Tuesday, August 22, 2017

Tony Knighton on Three Hours Past Midnight

Long time Philadelphia resident Tony Knighton has written his first novel, Three Hours Past Midnight.  Set in his home city, the book is fast-paced, no-nonsense crime fiction about a professional thief trying to right a number of wrongs after a heist doesn't go as planned. Has that been done before? Of course. So execution is paramount, and on that score, Tony delivers.  It's a novel that I sped through - a book that starts tense and never lets up.  Tony blends character and action really well and keeps everything plausible.  His main character is capable but not superhuman in any way, and though Tony romanticizes nobody, you can't but help rooting for this career criminal to pull through.  I'm glad I picked it up and after finishing it, I wanted to ask Tony a few things about it. 

So here we go:

SCOTT ADLERBERG: Three Hours Past Midnight all takes place over a short nocturnal time frame in Philadelphia, a city you know well. That's apparent from your clear and fully felt descriptions of neighborhoods and individual streets. As a reader, you know when a writer knows a place cold, and you obviously do. Did you, as it were, scout out locations for the book, or did you just draw upon your long acquired knowledge of the city when writing? The city is almost a character in the book, it feels like.

TONY KNIGHTON: I wrote about the locations in the story mostly from memory. Some of them are personally significant.

The route the protagonist drives, runs and rides sitting on the train’s back step, all while being pursued, roughly follows my commute to work during the time I was writing the book.

I fought a fire in the real apartment house on Pine Street a few years ago. It turned out that a girlfriend of my wife’s lived there; she got home after the fire.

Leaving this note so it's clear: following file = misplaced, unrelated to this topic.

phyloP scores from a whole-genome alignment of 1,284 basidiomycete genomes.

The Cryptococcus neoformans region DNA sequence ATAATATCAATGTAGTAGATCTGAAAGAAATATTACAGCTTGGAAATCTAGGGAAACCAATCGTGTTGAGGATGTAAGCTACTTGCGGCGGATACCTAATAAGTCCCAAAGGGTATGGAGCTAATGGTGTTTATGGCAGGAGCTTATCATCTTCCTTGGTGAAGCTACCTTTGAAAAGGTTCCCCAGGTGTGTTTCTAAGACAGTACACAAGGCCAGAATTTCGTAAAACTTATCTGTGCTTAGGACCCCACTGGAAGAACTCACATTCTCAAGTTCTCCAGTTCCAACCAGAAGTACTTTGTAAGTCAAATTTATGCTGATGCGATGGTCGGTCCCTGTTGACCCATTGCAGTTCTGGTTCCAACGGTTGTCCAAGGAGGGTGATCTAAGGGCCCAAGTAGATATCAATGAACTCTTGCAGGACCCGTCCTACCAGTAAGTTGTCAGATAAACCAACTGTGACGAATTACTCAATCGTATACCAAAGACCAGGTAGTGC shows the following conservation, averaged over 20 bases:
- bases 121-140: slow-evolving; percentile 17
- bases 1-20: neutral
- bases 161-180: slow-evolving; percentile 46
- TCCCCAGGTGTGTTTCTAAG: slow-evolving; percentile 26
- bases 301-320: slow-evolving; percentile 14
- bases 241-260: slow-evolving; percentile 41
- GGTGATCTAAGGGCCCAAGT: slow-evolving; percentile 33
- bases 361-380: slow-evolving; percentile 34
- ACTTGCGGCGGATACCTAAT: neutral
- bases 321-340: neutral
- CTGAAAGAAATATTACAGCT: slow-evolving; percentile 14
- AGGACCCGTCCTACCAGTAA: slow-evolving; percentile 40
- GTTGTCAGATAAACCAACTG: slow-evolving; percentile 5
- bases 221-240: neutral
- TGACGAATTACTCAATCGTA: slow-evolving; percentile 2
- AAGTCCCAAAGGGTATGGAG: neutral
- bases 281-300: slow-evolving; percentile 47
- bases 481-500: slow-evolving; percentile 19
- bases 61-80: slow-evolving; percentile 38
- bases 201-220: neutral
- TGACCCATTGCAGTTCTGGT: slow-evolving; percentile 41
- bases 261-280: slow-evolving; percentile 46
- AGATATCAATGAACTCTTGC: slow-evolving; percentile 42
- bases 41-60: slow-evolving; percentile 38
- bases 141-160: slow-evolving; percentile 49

Other locations I picked more for fun. Over the years, I’ve been to a lot of parties in huge old Victorian homes in Germantown, a neighborhood in the northwest part of town. A while ago, I read Black Friday by David Goodis. In it, his protagonist hides out in a house on Tulpehocken Street. I thought the party in my story should take place on that street as well.

I read in a piece you wrote recently that your main character in the novel, who is never named, appeared in an earlier short story of yours called “Mister Wonderful”. What prompted you to bring him specifically back for more action? And in bringing him back in a novel, how did you expand his character from the short story, if you did?

The short answer to why I brought him back is that I wasn’t finished with him.

That first story saw him injured and on foot, the subject of a manhunt, a hundred miles away from anyone or anything that could help him. It seemed natural to revisit him a few months later, healed and eager to work – eager enough to break a few of his rules.

Three Hours Past Midnight gave me an opportunity to round out his character, not so much by anything he overtly reveals about himself, but through his interactions with other characters in the story, especially those who already know him. I can imagine him and the others he encounters as any other group of people engaged in any other business. Most of these guys have dealt with him first-hand. Their reactions to him are complicated, but they all recognize him as a professional. One or two are even annoyed with him for the fix he finds himself in, but it feels more like a journeyman’s friendly annoyance with another’s mistake.